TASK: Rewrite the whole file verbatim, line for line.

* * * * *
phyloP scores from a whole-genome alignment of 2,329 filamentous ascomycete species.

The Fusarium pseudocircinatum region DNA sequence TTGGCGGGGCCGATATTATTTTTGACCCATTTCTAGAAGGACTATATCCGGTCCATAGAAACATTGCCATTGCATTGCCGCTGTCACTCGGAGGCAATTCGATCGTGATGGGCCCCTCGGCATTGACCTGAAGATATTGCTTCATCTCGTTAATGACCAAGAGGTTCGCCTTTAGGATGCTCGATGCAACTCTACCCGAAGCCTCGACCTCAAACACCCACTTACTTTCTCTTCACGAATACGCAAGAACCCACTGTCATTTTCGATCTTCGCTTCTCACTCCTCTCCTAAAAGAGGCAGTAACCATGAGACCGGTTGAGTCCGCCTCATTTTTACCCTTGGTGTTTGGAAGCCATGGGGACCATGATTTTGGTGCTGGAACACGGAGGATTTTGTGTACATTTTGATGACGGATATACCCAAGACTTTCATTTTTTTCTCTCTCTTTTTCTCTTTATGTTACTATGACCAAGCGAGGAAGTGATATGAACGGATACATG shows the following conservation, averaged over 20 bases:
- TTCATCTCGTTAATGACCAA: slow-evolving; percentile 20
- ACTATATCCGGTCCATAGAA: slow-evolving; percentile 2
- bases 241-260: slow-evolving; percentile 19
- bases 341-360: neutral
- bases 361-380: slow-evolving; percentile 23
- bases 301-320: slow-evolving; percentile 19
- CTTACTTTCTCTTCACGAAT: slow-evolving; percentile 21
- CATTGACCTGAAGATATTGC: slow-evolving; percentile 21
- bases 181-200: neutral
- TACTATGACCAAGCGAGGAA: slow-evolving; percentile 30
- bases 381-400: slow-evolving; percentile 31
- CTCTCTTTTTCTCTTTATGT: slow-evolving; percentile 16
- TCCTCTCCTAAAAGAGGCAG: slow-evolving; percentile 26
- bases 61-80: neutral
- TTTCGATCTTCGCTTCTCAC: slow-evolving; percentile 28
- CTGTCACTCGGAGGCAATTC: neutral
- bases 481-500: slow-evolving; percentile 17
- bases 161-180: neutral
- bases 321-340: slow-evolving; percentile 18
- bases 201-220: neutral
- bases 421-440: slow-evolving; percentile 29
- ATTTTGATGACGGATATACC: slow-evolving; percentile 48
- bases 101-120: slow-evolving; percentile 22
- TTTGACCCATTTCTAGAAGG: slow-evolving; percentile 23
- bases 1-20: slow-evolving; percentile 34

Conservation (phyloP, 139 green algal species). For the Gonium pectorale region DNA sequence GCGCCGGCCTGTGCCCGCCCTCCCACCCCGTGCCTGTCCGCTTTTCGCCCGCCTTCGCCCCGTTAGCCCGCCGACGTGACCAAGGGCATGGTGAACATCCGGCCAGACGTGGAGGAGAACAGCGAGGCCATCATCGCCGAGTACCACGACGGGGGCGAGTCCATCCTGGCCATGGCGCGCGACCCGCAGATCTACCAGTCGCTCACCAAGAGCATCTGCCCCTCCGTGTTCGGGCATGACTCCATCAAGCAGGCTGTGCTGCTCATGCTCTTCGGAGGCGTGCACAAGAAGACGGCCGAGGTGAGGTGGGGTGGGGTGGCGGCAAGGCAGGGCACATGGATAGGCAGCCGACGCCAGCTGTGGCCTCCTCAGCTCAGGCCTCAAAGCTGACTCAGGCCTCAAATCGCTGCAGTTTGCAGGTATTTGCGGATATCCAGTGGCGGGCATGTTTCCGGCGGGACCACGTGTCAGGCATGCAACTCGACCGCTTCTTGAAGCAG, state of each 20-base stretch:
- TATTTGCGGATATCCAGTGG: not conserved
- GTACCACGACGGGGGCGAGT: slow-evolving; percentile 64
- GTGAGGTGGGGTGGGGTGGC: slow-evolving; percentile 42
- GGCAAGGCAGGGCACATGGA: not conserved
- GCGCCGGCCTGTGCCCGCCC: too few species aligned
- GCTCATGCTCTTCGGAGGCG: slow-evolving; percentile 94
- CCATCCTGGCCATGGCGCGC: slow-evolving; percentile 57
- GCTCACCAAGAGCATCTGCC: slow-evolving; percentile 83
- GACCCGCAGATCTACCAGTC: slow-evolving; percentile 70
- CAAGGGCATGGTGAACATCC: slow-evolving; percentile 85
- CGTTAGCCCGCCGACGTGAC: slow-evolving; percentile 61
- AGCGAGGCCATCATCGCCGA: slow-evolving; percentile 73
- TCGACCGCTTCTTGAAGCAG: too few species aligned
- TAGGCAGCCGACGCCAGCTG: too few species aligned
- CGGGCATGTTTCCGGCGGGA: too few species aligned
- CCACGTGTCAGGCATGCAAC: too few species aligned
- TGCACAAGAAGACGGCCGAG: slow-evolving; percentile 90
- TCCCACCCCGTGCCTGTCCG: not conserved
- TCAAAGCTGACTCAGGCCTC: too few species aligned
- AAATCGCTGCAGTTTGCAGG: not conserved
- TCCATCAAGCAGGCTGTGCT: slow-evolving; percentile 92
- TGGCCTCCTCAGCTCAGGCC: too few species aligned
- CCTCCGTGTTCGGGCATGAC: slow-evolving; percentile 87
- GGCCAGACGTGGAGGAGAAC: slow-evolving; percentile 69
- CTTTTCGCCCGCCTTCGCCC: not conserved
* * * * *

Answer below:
phyloP scores from a whole-genome alignment of 2,329 filamentous ascomycete species.

The Fusarium pseudocircinatum region DNA sequence TTGGCGGGGCCGATATTATTTTTGACCCATTTCTAGAAGGACTATATCCGGTCCATAGAAACATTGCCATTGCATTGCCGCTGTCACTCGGAGGCAATTCGATCGTGATGGGCCCCTCGGCATTGACCTGAAGATATTGCTTCATCTCGTTAATGACCAAGAGGTTCGCCTTTAGGATGCTCGATGCAACTCTACCCGAAGCCTCGACCTCAAACACCCACTTACTTTCTCTTCACGAATACGCAAGAACCCACTGTCATTTTCGATCTTCGCTTCTCACTCCTCTCCTAAAAGAGGCAGTAACCATGAGACCGGTTGAGTCCGCCTCATTTTTACCCTTGGTGTTTGGAAGCCATGGGGACCATGATTTTGGTGCTGGAACACGGAGGATTTTGTGTACATTTTGATGACGGATATACCCAAGACTTTCATTTTTTTCTCTCTCTTTTTCTCTTTATGTTACTATGACCAAGCGAGGAAGTGATATGAACGGATACATG shows the following conservation, averaged over 20 bases:
- TTCATCTCGTTAATGACCAA: slow-evolving; percentile 20
- ACTATATCCGGTCCATAGAA: slow-evolving; percentile 2
- bases 241-260: slow-evolving; percentile 19
- bases 341-360: neutral
- bases 361-380: slow-evolving; percentile 23
- bases 301-320: slow-evolving; percentile 19
- CTTACTTTCTCTTCACGAAT: slow-evolving; percentile 21
- CATTGACCTGAAGATATTGC: slow-evolving; percentile 21
- bases 181-200: neutral
- TACTATGACCAAGCGAGGAA: slow-evolving; percentile 30
- bases 381-400: slow-evolving; percentile 31
- CTCTCTTTTTCTCTTTATGT: slow-evolving; percentile 16
- TCCTCTCCTAAAAGAGGCAG: slow-evolving; percentile 26
- bases 61-80: neutral
- TTTCGATCTTCGCTTCTCAC: slow-evolving; percentile 28
- CTGTCACTCGGAGGCAATTC: neutral
- bases 481-500: slow-evolving; percentile 17
- bases 161-180: neutral
- bases 321-340: slow-evolving; percentile 18
- bases 201-220: neutral
- bases 421-440: slow-evolving; percentile 29
- ATTTTGATGACGGATATACC: slow-evolving; percentile 48
- bases 101-120: slow-evolving; percentile 22
- TTTGACCCATTTCTAGAAGG: slow-evolving; percentile 23
- bases 1-20: slow-evolving; percentile 34

Conservation (phyloP, 139 green algal species). For the Gonium pectorale region DNA sequence GCGCCGGCCTGTGCCCGCCCTCCCACCCCGTGCCTGTCCGCTTTTCGCCCGCCTTCGCCCCGTTAGCCCGCCGACGTGACCAAGGGCATGGTGAACATCCGGCCAGACGTGGAGGAGAACAGCGAGGCCATCATCGCCGAGTACCACGACGGGGGCGAGTCCATCCTGGCCATGGCGCGCGACCCGCAGATCTACCAGTCGCTCACCAAGAGCATCTGCCCCTCCGTGTTCGGGCATGACTCCATCAAGCAGGCTGTGCTGCTCATGCTCTTCGGAGGCGTGCACAAGAAGACGGCCGAGGTGAGGTGGGGTGGGGTGGCGGCAAGGCAGGGCACATGGATAGGCAGCCGACGCCAGCTGTGGCCTCCTCAGCTCAGGCCTCAAAGCTGACTCAGGCCTCAAATCGCTGCAGTTTGCAGGTATTTGCGGATATCCAGTGGCGGGCATGTTTCCGGCGGGACCACGTGTCAGGCATGCAACTCGACCGCTTCTTGAAGCAG, state of each 20-base stretch:
- TATTTGCGGATATCCAGTGG: not conserved
- GTACCACGACGGGGGCGAGT: slow-evolving; percentile 64
- GTGAGGTGGGGTGGGGTGGC: slow-evolving; percentile 42
- GGCAAGGCAGGGCACATGGA: not conserved
- GCGCCGGCCTGTGCCCGCCC: too few species aligned
- GCTCATGCTCTTCGGAGGCG: slow-evolving; percentile 94
- CCATCCTGGCCATGGCGCGC: slow-evolving; percentile 57
- GCTCACCAAGAGCATCTGCC: slow-evolving; percentile 83
- GACCCGCAGATCTACCAGTC: slow-evolving; percentile 70
- CAAGGGCATGGTGAACATCC: slow-evolving; percentile 85
- CGTTAGCCCGCCGACGTGAC: slow-evolving; percentile 61
- AGCGAGGCCATCATCGCCGA: slow-evolving; percentile 73
- TCGACCGCTTCTTGAAGCAG: too few species aligned
- TAGGCAGCCGACGCCAGCTG: too few species aligned
- CGGGCATGTTTCCGGCGGGA: too few species aligned
- CCACGTGTCAGGCATGCAAC: too few species aligned
- TGCACAAGAAGACGGCCGAG: slow-evolving; percentile 90
- TCCCACCCCGTGCCTGTCCG: not conserved
- TCAAAGCTGACTCAGGCCTC: too few species aligned
- AAATCGCTGCAGTTTGCAGG: not conserved
- TCCATCAAGCAGGCTGTGCT: slow-evolving; percentile 92
- TGGCCTCCTCAGCTCAGGCC: too few species aligned
- CCTCCGTGTTCGGGCATGAC: slow-evolving; percentile 87
- GGCCAGACGTGGAGGAGAAC: slow-evolving; percentile 69
- CTTTTCGCCCGCCTTCGCCC: not conserved